Is glyphosate damaging essential microbes in soil? A multi-year study sought to answer the question using real-world conditions.

Glyphosate (e.g Roundup) is the most popular weedkiller in the world, and that has made it a target for some disreputable competitors, primarily those in the organic food segment, who promote their own chemicals as alternatives. Their chemicals, they claim, don't harm soil but glyphosate does.

The world is aging. After centuries of relentless growth, many advanced economies are getting older, and even in poorer nations, the share of elderly people is rising. Larger and older populations are creating historic pressures on health care systems across the world.

Brown adipose tissue is different from the white fat around human belly and thighs. Brown fat helps to turn calories into heat and it was once thought that only small animals like mice and newborns had brown fat but some adults retain it.

If some people have it, perhaps others can activate it also, and a study found a previously unknown built-in mechanism that switches it off shortly after being activated.  Which means it doesn't help against obesity. A group discovered a protein responsible for this switching-off process called AC3-AT. Mice that genetically didn't have AC3-AT were protected from becoming obese, partly because their bodies were simply better at burning off calories and were able to increase their metabolic rates through activating brown fat.
By and large, particle physicists confronted with the need to awe and enthuse an audience of laypersons will have no hesitation in choosing to speak about the Higgs boson and its mysteries - undoubtedly a fascinating story that requires one to start with the 1960ies and the intuition of a handful of theoretical physicists, and then grows epic in a crescendo of colliders that sought and missed the Higgs boson, and then the LHC which finally found the elusive signal of production and decay of that particle.
Most people who try a diet don't succeed in keeping weight off long-term and that is trumpeted as a huge failure of dieting by people who, wait for it, are often selling a competing diet.

The health truth is that even if you fail, you improved your health. Claims that people whose weight go up and down are dying earlier are just the same bad epidemiology that has journalists lamenting that International Agency for Research on Cancer activists claim pickle juice and aloe vera cause cancer.(1)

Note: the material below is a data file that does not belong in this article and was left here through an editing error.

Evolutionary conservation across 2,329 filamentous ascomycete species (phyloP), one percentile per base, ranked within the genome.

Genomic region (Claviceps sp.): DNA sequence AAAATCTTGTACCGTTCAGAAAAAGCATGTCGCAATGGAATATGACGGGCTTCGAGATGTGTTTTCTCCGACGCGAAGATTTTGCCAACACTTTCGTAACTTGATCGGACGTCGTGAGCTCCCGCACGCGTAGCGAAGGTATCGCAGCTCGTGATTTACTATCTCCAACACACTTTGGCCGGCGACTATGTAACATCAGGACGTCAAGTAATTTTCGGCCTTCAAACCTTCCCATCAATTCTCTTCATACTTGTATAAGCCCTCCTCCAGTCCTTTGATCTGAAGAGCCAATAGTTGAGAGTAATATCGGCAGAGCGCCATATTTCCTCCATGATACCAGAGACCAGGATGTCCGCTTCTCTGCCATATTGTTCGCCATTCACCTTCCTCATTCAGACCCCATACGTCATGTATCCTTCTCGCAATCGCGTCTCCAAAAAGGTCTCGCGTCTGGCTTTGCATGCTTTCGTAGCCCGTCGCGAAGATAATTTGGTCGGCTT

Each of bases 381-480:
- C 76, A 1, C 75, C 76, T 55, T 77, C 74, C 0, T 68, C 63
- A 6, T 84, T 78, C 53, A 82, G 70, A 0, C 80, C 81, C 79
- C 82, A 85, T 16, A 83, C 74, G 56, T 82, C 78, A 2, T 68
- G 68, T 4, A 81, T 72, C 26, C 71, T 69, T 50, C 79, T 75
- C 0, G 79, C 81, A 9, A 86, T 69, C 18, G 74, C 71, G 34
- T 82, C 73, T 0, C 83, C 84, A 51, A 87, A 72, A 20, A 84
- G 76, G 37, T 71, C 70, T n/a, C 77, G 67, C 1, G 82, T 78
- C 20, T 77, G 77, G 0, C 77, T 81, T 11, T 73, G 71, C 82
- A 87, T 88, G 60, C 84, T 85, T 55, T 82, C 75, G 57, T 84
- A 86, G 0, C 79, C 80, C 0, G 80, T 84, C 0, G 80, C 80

You're not  a Frank-people because you eat Doritos, despite what people writing lifestyle/diet books and New York Times journalists who gush over them want you to believe.

Such claims are pure food populism by rich white people for rich white people. It's not science, it's instead not even right enough to be wrong.
If the government promises every home a great gardener, most people recognize they won't get a great gardener at all, they will probably get someone who couldn't get a better job while the lawn service they used to use is priced out of reach.

There has always been disparity in health care, but that was aggravated when President Franklin Roosevelt instituted wage caps during World War II. Companies who wanted to compete for quality workers could no longer offer more money so they offered "benefits." Like health insurance. 
After Chris Wild took over the International Agency for Research on Cancer (IARC), a UN-funded body in France that looks for statistical links between food/chemicals and cancer, they made a switch in their policies regarding participation; an epidemiologist who had ever consulted for industry could no longer vote on what to label a carcinogen.

Even though it was hypocritical - epidemiologists working for trial lawyers or environmental groups were recruited - few inside IARC objected. Nor did anyone think they might. Environmental groups have manufactured an ethical halo so well that even their lawyers look like better people than other lawyers. They are, they assure us, poorly paid evangelists for health and safety against Evil Corporations. 
Last week I was in Amsterdam, where I attended the first European AI for Fundamental Physics conference (EUCAIF). Unfortunately I could not properly follow the works there, as in the midst of it I got grounded by a very nasty bronchial bug. Then over the weekend I was able to drag myself back home, and today, still struggling with the after-effects, am traveling to Rome for another relevant event.
Despite Vermont's Agricultural  Innovation Board (AIB), created to inform regulatory recommendations using science, flatly stating there was no basis for a ban on a class of safe pesticides called neonicotinoids, and agreement by Vermont’s Agency of Agriculture, Food and Markets, the Vermont Senate just passed House Bill H706, which will ban such insecticides despite decades of safe use.